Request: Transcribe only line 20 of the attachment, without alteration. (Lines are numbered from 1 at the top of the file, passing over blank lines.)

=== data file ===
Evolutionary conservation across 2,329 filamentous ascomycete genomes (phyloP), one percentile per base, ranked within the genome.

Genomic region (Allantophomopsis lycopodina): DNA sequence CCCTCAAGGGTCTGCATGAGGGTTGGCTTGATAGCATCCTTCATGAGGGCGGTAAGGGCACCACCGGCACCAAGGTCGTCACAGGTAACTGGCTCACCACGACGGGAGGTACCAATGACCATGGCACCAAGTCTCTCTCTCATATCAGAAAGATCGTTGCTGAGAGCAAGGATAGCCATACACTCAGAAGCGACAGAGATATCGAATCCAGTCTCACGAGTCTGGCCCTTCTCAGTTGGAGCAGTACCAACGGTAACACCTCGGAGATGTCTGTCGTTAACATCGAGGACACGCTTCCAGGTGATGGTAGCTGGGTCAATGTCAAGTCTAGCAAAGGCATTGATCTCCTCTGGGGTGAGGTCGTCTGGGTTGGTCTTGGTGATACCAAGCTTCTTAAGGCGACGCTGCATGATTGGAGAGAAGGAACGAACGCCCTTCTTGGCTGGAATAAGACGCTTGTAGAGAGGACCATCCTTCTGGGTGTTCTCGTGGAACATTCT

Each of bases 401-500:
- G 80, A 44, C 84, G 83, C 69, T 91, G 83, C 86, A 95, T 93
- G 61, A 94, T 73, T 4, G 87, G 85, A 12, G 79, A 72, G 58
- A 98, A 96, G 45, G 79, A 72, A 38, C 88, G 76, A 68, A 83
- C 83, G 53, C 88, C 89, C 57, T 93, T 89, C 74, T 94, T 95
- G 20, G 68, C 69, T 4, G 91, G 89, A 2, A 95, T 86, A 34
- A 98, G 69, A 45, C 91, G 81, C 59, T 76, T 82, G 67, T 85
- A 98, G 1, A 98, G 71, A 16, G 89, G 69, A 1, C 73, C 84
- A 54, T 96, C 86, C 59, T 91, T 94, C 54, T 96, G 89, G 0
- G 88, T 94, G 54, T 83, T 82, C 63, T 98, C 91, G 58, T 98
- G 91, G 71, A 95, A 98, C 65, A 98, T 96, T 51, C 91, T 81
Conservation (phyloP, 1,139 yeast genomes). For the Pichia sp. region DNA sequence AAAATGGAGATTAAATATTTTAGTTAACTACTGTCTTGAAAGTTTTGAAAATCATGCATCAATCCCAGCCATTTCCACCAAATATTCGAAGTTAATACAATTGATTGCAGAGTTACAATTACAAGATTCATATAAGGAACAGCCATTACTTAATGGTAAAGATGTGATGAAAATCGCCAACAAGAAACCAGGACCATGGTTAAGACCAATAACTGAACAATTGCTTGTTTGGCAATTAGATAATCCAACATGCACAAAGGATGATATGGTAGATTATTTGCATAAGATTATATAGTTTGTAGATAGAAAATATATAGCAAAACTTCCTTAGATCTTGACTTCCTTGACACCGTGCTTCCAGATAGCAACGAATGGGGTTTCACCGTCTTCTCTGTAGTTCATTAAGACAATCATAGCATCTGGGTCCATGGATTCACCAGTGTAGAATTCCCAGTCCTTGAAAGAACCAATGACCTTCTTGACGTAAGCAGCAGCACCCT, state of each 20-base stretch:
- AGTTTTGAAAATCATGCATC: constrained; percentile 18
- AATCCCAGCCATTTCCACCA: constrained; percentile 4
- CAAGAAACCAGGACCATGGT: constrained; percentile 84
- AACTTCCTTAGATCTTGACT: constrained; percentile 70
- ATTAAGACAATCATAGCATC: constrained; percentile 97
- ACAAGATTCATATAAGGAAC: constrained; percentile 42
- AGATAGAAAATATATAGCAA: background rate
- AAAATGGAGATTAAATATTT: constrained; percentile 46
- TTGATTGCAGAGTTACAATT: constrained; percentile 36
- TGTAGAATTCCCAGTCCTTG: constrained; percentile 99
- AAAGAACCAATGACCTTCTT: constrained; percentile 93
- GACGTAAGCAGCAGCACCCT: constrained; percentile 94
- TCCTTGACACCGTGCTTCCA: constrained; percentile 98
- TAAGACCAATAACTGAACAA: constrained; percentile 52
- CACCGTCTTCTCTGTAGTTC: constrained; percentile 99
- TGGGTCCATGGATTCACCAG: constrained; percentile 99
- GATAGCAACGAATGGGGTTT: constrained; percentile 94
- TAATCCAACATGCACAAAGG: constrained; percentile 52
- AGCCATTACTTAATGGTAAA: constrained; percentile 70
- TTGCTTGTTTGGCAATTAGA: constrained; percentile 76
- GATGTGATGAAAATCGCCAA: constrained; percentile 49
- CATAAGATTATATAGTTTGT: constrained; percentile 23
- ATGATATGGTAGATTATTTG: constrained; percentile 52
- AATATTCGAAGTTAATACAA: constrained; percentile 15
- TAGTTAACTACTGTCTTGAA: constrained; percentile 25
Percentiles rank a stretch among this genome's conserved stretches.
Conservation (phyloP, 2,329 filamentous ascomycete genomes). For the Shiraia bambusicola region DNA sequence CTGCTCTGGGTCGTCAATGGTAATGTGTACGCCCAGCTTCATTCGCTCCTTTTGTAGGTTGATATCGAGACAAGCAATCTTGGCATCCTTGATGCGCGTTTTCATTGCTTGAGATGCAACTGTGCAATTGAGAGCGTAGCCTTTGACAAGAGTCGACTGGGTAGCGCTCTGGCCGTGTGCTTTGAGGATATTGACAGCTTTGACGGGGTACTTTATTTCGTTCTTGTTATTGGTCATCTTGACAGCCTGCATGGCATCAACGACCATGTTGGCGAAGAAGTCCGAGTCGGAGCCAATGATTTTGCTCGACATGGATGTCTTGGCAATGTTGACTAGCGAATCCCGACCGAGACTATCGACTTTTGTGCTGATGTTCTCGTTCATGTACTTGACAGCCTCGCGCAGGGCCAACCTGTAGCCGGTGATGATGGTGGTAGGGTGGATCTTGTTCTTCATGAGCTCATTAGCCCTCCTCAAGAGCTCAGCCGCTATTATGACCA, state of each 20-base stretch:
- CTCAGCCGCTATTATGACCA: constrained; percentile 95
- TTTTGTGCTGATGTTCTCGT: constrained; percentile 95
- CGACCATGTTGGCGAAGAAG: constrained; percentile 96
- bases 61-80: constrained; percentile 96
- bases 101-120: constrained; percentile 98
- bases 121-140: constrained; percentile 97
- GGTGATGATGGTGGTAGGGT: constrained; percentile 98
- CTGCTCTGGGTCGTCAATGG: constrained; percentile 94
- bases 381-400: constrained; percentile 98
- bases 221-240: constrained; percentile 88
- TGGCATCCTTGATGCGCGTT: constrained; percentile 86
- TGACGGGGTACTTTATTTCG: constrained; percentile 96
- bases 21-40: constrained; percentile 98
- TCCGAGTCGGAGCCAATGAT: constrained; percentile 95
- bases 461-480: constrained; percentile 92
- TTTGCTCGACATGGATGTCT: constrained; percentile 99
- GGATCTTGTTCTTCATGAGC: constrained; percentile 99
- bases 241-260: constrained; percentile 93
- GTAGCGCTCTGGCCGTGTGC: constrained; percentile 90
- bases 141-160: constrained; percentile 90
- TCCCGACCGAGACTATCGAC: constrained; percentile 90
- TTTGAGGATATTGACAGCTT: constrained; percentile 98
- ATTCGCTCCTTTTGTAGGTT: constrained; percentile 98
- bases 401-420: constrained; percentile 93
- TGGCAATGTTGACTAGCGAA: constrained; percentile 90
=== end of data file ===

- ACAAGATTCATATAAGGAAC: constrained; percentile 42